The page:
Rehabilitation Period
(the time it takes for the sentence to become ‘spent’)
Sentence Adult (aged 18+) at time of conviction Young person (aged under 18) at time of conviction
Prison sentences of more than 4 years Sentence is never spent Sentence is never spent
Prison sentences of more than 2.5 years (30 months) but less than 4 years Sentence length 7 years Sentence length 3.5 years
Prison sentences of more than 6 months but less than 2.5 years (30 months) Sentence length +4 years Sentence length +2 years
Prison sentences of less than 6 months Sentence length + 2 years Sentence length +18 months
Conditional Discharge Length of order Length of order
Absolute Discharge None None
Conditional Caution 3 months 3 months
Simple Caution / Youth Caution None – immediately ‘spent’ None – immediately ‘spent’
Other Including Compensation Order, Supervision Order, Bind Over, Hospital Order Length of the order / once compensation is paid Length of the order / once compensation is paid

Have you been arrested or charged with bank fraud?

If you’ve been contacted by the police and arrested, charged or even just invited to the police station for a chat, it’s vital that you seek legal guidance immediately. Communicating in any way with the police without legal support can put you at significant risk of being given a term in prison.

The primary goal of the police is to secure convictions. They do this by trying a range of different approaches and techniques in a bid to get you to incriminate yourself. They will not disclose all the evidence that they have against you and are going to use as part of their prosecution.

Some evidence is likely to be withheld from your knowledge or vision, but by having an experienced bank fraud legal expert by your side, you can give yourself some protection against the police and their tactics.

Another benefit of engaging competent and experienced bank fraud lawyers is that they can provide you with guidance on what to say and what not to say. The police will ask you many questions and this can be gruelling and exhausting. With a legal professional by your side, you can answer confidently, knowing that you’re not getting yourself into deeper and hotter water.

Your solicitor can immediately begin to create a robust defence strategy in order to secure you the best possible outcome should your case reach court. Alternatively, your solicitor may even be able to get your case dismissed before it reaches the court stage.

If there are other people involved who have been accused and are involved in your case, it’s vital that you know what’s being said by whom. Gaining access to this information isn’t always possible, but there is a good chance that your lawyer will be able to make contact with the other legal help involved in this case to minimise damage.

How Can Stuart Miller Solicitors Help?

The fraud lawyers at Stuart Miller have defended those accused of the bank fraud at all levels.  No matter what role you played in a bank fraud case, Stuart Miller Solicitors have substantial expertise in understanding your case, your circumstances and the way in which the prosecution will seek to prosecute you.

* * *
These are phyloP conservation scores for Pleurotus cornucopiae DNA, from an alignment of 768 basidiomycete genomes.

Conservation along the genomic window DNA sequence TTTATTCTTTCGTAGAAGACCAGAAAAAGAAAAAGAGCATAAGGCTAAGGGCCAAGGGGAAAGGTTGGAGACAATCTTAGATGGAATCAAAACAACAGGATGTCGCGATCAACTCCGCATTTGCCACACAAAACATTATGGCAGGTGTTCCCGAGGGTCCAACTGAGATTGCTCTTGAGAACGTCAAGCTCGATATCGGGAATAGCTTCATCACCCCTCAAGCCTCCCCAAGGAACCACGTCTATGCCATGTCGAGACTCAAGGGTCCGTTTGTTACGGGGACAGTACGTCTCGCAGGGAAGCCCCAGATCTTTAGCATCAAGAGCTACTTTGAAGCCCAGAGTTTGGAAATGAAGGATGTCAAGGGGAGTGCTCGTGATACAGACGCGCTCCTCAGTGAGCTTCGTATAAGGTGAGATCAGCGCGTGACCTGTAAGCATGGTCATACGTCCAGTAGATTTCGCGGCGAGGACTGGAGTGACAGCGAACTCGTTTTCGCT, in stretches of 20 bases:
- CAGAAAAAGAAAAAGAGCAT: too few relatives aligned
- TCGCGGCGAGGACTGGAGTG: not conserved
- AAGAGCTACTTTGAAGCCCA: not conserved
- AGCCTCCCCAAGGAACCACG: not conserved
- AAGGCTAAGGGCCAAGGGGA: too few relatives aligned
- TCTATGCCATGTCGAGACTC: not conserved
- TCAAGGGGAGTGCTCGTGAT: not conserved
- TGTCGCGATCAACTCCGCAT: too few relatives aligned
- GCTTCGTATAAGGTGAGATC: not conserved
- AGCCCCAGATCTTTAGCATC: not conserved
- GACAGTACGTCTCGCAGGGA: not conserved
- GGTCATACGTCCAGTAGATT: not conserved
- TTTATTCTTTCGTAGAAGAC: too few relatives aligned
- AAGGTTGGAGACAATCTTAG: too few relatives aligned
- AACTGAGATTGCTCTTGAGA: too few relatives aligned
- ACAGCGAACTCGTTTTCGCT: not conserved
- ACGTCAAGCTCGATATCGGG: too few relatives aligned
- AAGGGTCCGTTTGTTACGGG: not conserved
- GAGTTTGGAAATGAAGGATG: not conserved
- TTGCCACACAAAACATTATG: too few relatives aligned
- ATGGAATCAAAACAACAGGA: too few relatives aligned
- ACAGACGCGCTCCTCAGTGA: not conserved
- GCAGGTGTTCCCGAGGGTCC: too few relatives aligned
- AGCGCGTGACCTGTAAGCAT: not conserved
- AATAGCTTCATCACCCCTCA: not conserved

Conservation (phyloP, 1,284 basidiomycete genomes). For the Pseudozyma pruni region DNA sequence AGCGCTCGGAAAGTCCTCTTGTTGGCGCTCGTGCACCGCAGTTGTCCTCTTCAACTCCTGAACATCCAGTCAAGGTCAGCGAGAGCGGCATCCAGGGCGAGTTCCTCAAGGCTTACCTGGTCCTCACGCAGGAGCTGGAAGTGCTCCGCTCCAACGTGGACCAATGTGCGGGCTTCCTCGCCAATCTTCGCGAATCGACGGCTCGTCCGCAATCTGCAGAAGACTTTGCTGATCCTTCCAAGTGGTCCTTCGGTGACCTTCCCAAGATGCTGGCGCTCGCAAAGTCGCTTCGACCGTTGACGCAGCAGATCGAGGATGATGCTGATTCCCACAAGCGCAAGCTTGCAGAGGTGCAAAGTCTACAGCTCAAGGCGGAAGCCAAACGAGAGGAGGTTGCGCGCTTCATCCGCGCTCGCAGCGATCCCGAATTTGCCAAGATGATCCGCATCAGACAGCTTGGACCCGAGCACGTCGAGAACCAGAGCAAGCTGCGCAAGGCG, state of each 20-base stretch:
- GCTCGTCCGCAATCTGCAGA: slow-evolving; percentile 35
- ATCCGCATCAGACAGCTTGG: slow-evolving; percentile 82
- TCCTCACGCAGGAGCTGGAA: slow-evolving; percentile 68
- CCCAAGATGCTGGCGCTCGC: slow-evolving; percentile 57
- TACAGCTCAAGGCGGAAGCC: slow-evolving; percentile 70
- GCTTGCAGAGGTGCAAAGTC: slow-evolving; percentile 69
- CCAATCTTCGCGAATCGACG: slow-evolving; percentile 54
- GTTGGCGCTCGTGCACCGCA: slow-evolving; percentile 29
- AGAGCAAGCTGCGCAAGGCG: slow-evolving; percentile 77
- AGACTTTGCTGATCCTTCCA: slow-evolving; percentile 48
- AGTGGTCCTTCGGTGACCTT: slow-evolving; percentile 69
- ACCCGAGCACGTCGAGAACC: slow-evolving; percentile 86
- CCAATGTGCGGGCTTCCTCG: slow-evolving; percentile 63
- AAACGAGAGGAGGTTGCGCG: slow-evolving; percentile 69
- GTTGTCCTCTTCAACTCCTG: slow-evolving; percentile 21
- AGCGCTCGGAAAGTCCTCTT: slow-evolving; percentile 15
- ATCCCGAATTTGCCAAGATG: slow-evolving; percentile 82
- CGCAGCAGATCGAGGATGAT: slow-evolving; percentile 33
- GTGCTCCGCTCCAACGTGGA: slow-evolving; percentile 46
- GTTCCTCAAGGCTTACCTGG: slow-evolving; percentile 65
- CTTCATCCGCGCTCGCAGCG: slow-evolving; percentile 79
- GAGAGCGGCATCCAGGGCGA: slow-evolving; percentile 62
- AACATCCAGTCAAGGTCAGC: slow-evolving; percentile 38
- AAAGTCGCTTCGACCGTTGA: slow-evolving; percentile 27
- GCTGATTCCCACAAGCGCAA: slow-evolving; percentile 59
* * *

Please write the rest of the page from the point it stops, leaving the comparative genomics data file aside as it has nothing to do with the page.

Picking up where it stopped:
Owing to daily handling of bank fraud cases, our fraud solicitors have the very best Barristers and QCs to choose from. We can instruct international agents to make enquiries abroad; we can engage financial experts to analyse the trail of funds, we can work with telephony experts and computer evidence evaluation experts to build your defence case.

Our reputation is already very positive but we at Stuart Miller Solicitors also rely on past Notable Cases to speak of our remarkable abilities in this field.

When should you discuss your case with an expert bank fraud solicitor?

In any legal case, early action is pivotal to increasing the chances of success. In cases of this nature, you will require specialist advice at every step. If you have been served with a Restraint Order, you have had cash seized or your money confiscated; rest assured our fraud lawyers will advise you on all aspects of the fraud investigation or prosecution.

Whether you are facing allegations of Fraud by False Representation, Fraud by Failing to Disclose Information, Making or Supplying Articles for use in Fraud or on the larger end of the spectrum, for Conspiracy to Defraud or Money Laundering; please Contact Us and ask to speak to our fraud solicitors.

Would you like to discuss your case before instructing us?

If you’d like to have a no-obligation chat with us before you instruct us to take your case, then call us today.  In addition to giving you a free consultation, we can also represent you at the police station if you’ve been arrested. We can look at securing your legal aid.

Please Contact Us and ask to speak to our bank fraud lawyers and fraud offences solicitors to arrange a meeting in person, online or by telephone. If you prefer, you can WhatsApp us from the link you will find at the bottom banner if you open this page on your mobile phone device.

Get in touch with us now for bank fraud legal help.